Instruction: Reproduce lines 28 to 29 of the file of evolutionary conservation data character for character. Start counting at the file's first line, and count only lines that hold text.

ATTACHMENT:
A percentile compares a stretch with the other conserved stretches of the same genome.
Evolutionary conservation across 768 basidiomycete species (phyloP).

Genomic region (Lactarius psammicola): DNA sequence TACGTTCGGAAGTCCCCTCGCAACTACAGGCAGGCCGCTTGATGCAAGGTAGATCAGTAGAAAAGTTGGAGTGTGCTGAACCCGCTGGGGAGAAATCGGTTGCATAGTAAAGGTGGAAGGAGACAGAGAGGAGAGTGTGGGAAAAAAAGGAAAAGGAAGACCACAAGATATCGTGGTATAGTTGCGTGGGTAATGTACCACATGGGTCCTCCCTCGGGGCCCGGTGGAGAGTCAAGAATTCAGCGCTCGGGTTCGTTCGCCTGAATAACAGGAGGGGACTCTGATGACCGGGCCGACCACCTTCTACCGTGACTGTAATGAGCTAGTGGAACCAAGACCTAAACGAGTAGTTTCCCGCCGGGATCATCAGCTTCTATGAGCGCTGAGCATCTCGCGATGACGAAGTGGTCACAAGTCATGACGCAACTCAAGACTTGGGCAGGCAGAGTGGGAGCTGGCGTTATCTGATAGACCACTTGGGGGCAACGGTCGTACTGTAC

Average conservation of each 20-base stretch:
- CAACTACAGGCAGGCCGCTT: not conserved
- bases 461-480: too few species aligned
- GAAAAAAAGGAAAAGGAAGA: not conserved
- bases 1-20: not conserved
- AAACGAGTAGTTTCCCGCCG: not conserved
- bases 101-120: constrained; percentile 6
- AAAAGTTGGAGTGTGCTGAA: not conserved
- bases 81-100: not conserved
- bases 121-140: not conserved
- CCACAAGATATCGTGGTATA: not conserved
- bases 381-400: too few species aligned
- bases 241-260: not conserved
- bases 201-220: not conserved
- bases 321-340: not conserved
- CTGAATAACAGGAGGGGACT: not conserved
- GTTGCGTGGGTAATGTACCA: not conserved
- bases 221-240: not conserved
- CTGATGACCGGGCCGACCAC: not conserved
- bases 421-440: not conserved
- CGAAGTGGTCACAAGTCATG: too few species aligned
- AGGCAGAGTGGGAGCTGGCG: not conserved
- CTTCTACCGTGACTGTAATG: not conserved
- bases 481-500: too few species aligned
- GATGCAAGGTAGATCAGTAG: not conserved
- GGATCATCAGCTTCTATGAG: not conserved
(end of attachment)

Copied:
- GATGCAAGGTAGATCAGTAG: not conserved
- GGATCATCAGCTTCTATGAG: not conserved